Pallister knew he didn't have to promise much because the NDP had suffered a fatal, self-inflicted wound from the 2015 civil war that saw five cabinet ministers resign over then-premier Greg Selinger's refusal to step down.
As for the Liberals, their leader at the time, Rana Bokhari, had started strong but ultimately succumbed to her party's tradition of underperformance.
In other words, it was an election Pallister could not lose.
The irony is that every time Pallister tries to remove an impediment to re–election ‐ the things that would make an early election call somewhat perilous ‐ he actually ratchets up the level of risk.
In 2019, it remains hard to see the Tories losing. Still in rebuilding mode and poorly resourced, neither the NDP or the Liberals are poised to form government; however, both parties are starting to believe they can inflict some meaningful damage to the Tory juggernaut.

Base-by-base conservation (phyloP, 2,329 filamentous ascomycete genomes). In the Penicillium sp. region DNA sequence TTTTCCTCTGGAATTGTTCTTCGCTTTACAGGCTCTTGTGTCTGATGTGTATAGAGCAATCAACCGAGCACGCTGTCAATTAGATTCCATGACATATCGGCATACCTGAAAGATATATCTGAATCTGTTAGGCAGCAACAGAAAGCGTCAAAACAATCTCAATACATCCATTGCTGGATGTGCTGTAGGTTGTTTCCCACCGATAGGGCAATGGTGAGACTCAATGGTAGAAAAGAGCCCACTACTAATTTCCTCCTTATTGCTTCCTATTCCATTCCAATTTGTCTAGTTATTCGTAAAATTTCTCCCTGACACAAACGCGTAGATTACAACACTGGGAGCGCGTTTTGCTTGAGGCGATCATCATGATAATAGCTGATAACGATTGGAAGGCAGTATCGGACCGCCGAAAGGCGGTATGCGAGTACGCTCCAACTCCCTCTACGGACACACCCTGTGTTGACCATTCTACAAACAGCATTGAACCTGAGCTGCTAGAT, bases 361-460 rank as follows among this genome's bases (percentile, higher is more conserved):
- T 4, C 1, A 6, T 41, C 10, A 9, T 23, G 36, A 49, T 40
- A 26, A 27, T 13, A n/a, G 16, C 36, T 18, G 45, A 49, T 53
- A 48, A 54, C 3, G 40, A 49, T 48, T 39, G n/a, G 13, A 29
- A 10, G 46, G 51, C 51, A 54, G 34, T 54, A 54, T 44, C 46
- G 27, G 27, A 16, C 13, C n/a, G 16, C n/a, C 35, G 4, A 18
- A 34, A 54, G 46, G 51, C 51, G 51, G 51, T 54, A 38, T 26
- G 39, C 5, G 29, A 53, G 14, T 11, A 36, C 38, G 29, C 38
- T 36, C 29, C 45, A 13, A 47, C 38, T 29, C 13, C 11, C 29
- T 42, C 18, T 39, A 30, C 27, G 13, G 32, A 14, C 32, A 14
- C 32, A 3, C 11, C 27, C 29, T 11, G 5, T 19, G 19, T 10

Their growing confidence can be attributed to problems Pallister cannot shed with hasty, empty promises or a hollow studies: the hospital reorganization, growing waiting lists for elective surgeries, the imposed wage freeze on civil servants, the gutting of infrastructure spending and the willingness to ignore legal provisions designed to ensure fair elections.
The irony is that every time Pallister tries to remove an impediment to re-election — the things that would make an early election call somewhat perilous — he actually ratchets up the level of risk.
If Pallister follows the precedent set by successful political leaders facing the same decision, the final box on his pre-election list should be a no-brainer: "Whatever you do, don't screw this up."
Born and raised in and around Toronto, Dan Lett came to Winnipeg in 1986, less than a year out of journalism school with a lifelong dream to be a newspaper reporter.